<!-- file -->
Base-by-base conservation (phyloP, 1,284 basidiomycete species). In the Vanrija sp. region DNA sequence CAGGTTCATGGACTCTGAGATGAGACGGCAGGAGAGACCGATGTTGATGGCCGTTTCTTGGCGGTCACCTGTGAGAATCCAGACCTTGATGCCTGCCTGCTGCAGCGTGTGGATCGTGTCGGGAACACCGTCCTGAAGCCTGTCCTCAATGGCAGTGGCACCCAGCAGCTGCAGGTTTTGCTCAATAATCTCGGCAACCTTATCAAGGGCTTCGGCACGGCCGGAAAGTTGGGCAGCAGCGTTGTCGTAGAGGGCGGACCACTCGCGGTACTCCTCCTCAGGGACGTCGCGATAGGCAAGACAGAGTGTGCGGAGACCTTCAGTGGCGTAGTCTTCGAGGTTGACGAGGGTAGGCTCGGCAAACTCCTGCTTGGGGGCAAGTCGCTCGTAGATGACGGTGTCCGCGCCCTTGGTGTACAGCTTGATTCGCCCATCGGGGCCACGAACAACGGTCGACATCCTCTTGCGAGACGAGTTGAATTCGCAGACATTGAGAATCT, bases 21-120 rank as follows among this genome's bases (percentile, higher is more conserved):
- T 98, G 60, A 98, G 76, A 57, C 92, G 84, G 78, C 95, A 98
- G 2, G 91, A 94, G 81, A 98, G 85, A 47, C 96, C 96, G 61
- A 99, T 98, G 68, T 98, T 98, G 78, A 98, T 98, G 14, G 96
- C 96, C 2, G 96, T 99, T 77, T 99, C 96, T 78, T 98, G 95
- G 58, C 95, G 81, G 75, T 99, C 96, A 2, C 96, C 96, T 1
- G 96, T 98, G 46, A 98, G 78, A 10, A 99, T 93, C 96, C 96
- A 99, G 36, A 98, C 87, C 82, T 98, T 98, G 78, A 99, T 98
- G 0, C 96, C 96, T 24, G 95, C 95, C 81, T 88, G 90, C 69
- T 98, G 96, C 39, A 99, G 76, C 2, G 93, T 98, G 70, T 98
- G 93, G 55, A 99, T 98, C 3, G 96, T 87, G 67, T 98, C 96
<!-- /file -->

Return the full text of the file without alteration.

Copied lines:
Base-by-base conservation (phyloP, 1,284 basidiomycete species). In the Vanrija sp. region DNA sequence CAGGTTCATGGACTCTGAGATGAGACGGCAGGAGAGACCGATGTTGATGGCCGTTTCTTGGCGGTCACCTGTGAGAATCCAGACCTTGATGCCTGCCTGCTGCAGCGTGTGGATCGTGTCGGGAACACCGTCCTGAAGCCTGTCCTCAATGGCAGTGGCACCCAGCAGCTGCAGGTTTTGCTCAATAATCTCGGCAACCTTATCAAGGGCTTCGGCACGGCCGGAAAGTTGGGCAGCAGCGTTGTCGTAGAGGGCGGACCACTCGCGGTACTCCTCCTCAGGGACGTCGCGATAGGCAAGACAGAGTGTGCGGAGACCTTCAGTGGCGTAGTCTTCGAGGTTGACGAGGGTAGGCTCGGCAAACTCCTGCTTGGGGGCAAGTCGCTCGTAGATGACGGTGTCCGCGCCCTTGGTGTACAGCTTGATTCGCCCATCGGGGCCACGAACAACGGTCGACATCCTCTTGCGAGACGAGTTGAATTCGCAGACATTGAGAATCT, bases 21-120 rank as follows among this genome's bases (percentile, higher is more conserved):
- T 98, G 60, A 98, G 76, A 57, C 92, G 84, G 78, C 95, A 98
- G 2, G 91, A 94, G 81, A 98, G 85, A 47, C 96, C 96, G 61
- A 99, T 98, G 68, T 98, T 98, G 78, A 98, T 98, G 14, G 96
- C 96, C 2, G 96, T 99, T 77, T 99, C 96, T 78, T 98, G 95
- G 58, C 95, G 81, G 75, T 99, C 96, A 2, C 96, C 96, T 1
- G 96, T 98, G 46, A 98, G 78, A 10, A 99, T 93, C 96, C 96
- A 99, G 36, A 98, C 87, C 82, T 98, T 98, G 78, A 99, T 98
- G 0, C 96, C 96, T 24, G 95, C 95, C 81, T 88, G 90, C 69
- T 98, G 96, C 39, A 99, G 76, C 2, G 93, T 98, G 70, T 98
- G 93, G 55, A 99, T 98, C 3, G 96, T 87, G 67, T 98, C 96